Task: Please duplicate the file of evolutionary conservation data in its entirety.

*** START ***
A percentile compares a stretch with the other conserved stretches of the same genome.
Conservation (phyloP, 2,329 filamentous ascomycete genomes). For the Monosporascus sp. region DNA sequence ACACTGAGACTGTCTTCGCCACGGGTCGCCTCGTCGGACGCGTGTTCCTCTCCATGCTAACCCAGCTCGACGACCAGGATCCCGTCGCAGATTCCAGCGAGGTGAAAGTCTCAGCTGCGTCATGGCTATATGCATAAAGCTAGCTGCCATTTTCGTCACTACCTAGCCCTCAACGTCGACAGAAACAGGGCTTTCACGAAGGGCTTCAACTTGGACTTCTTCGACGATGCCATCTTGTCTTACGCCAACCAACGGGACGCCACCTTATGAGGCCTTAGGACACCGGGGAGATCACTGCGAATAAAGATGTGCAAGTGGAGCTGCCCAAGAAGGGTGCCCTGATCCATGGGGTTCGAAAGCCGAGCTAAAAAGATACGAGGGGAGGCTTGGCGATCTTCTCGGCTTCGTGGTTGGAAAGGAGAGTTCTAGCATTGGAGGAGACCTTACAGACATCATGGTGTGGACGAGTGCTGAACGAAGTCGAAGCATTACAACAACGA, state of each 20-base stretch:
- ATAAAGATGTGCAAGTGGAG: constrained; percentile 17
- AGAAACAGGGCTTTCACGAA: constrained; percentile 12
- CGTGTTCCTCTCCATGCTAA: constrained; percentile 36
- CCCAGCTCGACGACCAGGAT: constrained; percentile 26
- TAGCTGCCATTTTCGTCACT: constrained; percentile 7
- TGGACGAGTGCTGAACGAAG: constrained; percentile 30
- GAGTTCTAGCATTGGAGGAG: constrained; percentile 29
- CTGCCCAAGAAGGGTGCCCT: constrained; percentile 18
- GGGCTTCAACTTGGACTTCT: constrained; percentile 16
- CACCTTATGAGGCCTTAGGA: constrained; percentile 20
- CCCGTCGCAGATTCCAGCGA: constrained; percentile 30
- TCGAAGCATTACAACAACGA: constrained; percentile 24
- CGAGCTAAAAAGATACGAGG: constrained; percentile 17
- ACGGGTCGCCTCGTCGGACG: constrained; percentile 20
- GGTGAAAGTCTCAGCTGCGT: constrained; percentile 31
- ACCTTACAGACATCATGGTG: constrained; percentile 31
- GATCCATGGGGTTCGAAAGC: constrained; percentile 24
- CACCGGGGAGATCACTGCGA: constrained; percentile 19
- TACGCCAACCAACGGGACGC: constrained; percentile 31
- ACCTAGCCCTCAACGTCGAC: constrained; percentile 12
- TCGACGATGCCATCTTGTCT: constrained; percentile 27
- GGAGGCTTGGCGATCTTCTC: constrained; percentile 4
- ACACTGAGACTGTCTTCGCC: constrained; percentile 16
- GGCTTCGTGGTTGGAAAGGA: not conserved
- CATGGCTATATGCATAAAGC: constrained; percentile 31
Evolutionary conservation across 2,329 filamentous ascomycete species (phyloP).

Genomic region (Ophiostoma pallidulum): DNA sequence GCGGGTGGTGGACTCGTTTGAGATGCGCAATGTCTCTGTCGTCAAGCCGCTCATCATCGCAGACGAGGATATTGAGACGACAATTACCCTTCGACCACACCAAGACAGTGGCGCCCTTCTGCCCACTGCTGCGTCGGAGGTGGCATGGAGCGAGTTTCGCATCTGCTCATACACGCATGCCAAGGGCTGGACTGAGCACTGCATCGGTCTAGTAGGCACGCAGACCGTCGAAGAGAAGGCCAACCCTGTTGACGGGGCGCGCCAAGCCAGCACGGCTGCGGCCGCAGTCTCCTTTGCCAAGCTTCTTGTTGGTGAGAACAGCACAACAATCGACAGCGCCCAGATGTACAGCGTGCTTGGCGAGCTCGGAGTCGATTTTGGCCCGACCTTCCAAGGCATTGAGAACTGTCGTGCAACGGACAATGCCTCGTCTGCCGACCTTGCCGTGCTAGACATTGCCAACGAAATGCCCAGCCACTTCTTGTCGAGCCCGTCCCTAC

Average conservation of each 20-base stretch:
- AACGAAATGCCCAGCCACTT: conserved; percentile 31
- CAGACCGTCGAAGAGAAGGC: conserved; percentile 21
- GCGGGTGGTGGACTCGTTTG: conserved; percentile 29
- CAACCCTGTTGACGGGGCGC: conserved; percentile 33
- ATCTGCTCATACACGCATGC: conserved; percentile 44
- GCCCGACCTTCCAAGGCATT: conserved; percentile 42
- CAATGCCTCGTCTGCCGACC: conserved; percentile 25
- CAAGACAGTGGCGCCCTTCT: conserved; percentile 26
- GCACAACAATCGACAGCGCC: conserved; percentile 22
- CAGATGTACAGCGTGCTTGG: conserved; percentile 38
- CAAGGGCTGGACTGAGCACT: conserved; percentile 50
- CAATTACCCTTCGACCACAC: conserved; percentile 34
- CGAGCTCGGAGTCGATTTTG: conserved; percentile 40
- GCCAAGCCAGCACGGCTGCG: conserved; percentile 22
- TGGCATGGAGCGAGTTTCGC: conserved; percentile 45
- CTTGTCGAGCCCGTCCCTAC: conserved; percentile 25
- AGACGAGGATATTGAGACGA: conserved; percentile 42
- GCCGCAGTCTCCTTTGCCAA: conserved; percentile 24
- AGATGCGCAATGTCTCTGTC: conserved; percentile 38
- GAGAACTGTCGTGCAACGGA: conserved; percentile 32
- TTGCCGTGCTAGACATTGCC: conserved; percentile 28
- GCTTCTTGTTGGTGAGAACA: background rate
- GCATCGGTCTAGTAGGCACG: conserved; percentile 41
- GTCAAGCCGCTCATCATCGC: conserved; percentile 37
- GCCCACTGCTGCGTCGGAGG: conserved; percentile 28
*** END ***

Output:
A percentile compares a stretch with the other conserved stretches of the same genome.
Conservation (phyloP, 2,329 filamentous ascomycete genomes). For the Monosporascus sp. region DNA sequence ACACTGAGACTGTCTTCGCCACGGGTCGCCTCGTCGGACGCGTGTTCCTCTCCATGCTAACCCAGCTCGACGACCAGGATCCCGTCGCAGATTCCAGCGAGGTGAAAGTCTCAGCTGCGTCATGGCTATATGCATAAAGCTAGCTGCCATTTTCGTCACTACCTAGCCCTCAACGTCGACAGAAACAGGGCTTTCACGAAGGGCTTCAACTTGGACTTCTTCGACGATGCCATCTTGTCTTACGCCAACCAACGGGACGCCACCTTATGAGGCCTTAGGACACCGGGGAGATCACTGCGAATAAAGATGTGCAAGTGGAGCTGCCCAAGAAGGGTGCCCTGATCCATGGGGTTCGAAAGCCGAGCTAAAAAGATACGAGGGGAGGCTTGGCGATCTTCTCGGCTTCGTGGTTGGAAAGGAGAGTTCTAGCATTGGAGGAGACCTTACAGACATCATGGTGTGGACGAGTGCTGAACGAAGTCGAAGCATTACAACAACGA, state of each 20-base stretch:
- ATAAAGATGTGCAAGTGGAG: constrained; percentile 17
- AGAAACAGGGCTTTCACGAA: constrained; percentile 12
- CGTGTTCCTCTCCATGCTAA: constrained; percentile 36
- CCCAGCTCGACGACCAGGAT: constrained; percentile 26
- TAGCTGCCATTTTCGTCACT: constrained; percentile 7
- TGGACGAGTGCTGAACGAAG: constrained; percentile 30
- GAGTTCTAGCATTGGAGGAG: constrained; percentile 29
- CTGCCCAAGAAGGGTGCCCT: constrained; percentile 18
- GGGCTTCAACTTGGACTTCT: constrained; percentile 16
- CACCTTATGAGGCCTTAGGA: constrained; percentile 20
- CCCGTCGCAGATTCCAGCGA: constrained; percentile 30
- TCGAAGCATTACAACAACGA: constrained; percentile 24
- CGAGCTAAAAAGATACGAGG: constrained; percentile 17
- ACGGGTCGCCTCGTCGGACG: constrained; percentile 20
- GGTGAAAGTCTCAGCTGCGT: constrained; percentile 31
- ACCTTACAGACATCATGGTG: constrained; percentile 31
- GATCCATGGGGTTCGAAAGC: constrained; percentile 24
- CACCGGGGAGATCACTGCGA: constrained; percentile 19
- TACGCCAACCAACGGGACGC: constrained; percentile 31
- ACCTAGCCCTCAACGTCGAC: constrained; percentile 12
- TCGACGATGCCATCTTGTCT: constrained; percentile 27
- GGAGGCTTGGCGATCTTCTC: constrained; percentile 4
- ACACTGAGACTGTCTTCGCC: constrained; percentile 16
- GGCTTCGTGGTTGGAAAGGA: not conserved
- CATGGCTATATGCATAAAGC: constrained; percentile 31
Evolutionary conservation across 2,329 filamentous ascomycete species (phyloP).

Genomic region (Ophiostoma pallidulum): DNA sequence GCGGGTGGTGGACTCGTTTGAGATGCGCAATGTCTCTGTCGTCAAGCCGCTCATCATCGCAGACGAGGATATTGAGACGACAATTACCCTTCGACCACACCAAGACAGTGGCGCCCTTCTGCCCACTGCTGCGTCGGAGGTGGCATGGAGCGAGTTTCGCATCTGCTCATACACGCATGCCAAGGGCTGGACTGAGCACTGCATCGGTCTAGTAGGCACGCAGACCGTCGAAGAGAAGGCCAACCCTGTTGACGGGGCGCGCCAAGCCAGCACGGCTGCGGCCGCAGTCTCCTTTGCCAAGCTTCTTGTTGGTGAGAACAGCACAACAATCGACAGCGCCCAGATGTACAGCGTGCTTGGCGAGCTCGGAGTCGATTTTGGCCCGACCTTCCAAGGCATTGAGAACTGTCGTGCAACGGACAATGCCTCGTCTGCCGACCTTGCCGTGCTAGACATTGCCAACGAAATGCCCAGCCACTTCTTGTCGAGCCCGTCCCTAC

Average conservation of each 20-base stretch:
- AACGAAATGCCCAGCCACTT: conserved; percentile 31
- CAGACCGTCGAAGAGAAGGC: conserved; percentile 21
- GCGGGTGGTGGACTCGTTTG: conserved; percentile 29
- CAACCCTGTTGACGGGGCGC: conserved; percentile 33
- ATCTGCTCATACACGCATGC: conserved; percentile 44
- GCCCGACCTTCCAAGGCATT: conserved; percentile 42
- CAATGCCTCGTCTGCCGACC: conserved; percentile 25
- CAAGACAGTGGCGCCCTTCT: conserved; percentile 26
- GCACAACAATCGACAGCGCC: conserved; percentile 22
- CAGATGTACAGCGTGCTTGG: conserved; percentile 38
- CAAGGGCTGGACTGAGCACT: conserved; percentile 50
- CAATTACCCTTCGACCACAC: conserved; percentile 34
- CGAGCTCGGAGTCGATTTTG: conserved; percentile 40
- GCCAAGCCAGCACGGCTGCG: conserved; percentile 22
- TGGCATGGAGCGAGTTTCGC: conserved; percentile 45
- CTTGTCGAGCCCGTCCCTAC: conserved; percentile 25
- AGACGAGGATATTGAGACGA: conserved; percentile 42
- GCCGCAGTCTCCTTTGCCAA: conserved; percentile 24
- AGATGCGCAATGTCTCTGTC: conserved; percentile 38
- GAGAACTGTCGTGCAACGGA: conserved; percentile 32
- TTGCCGTGCTAGACATTGCC: conserved; percentile 28
- GCTTCTTGTTGGTGAGAACA: background rate
- GCATCGGTCTAGTAGGCACG: conserved; percentile 41
- GTCAAGCCGCTCATCATCGC: conserved; percentile 37
- GCCCACTGCTGCGTCGGAGG: conserved; percentile 28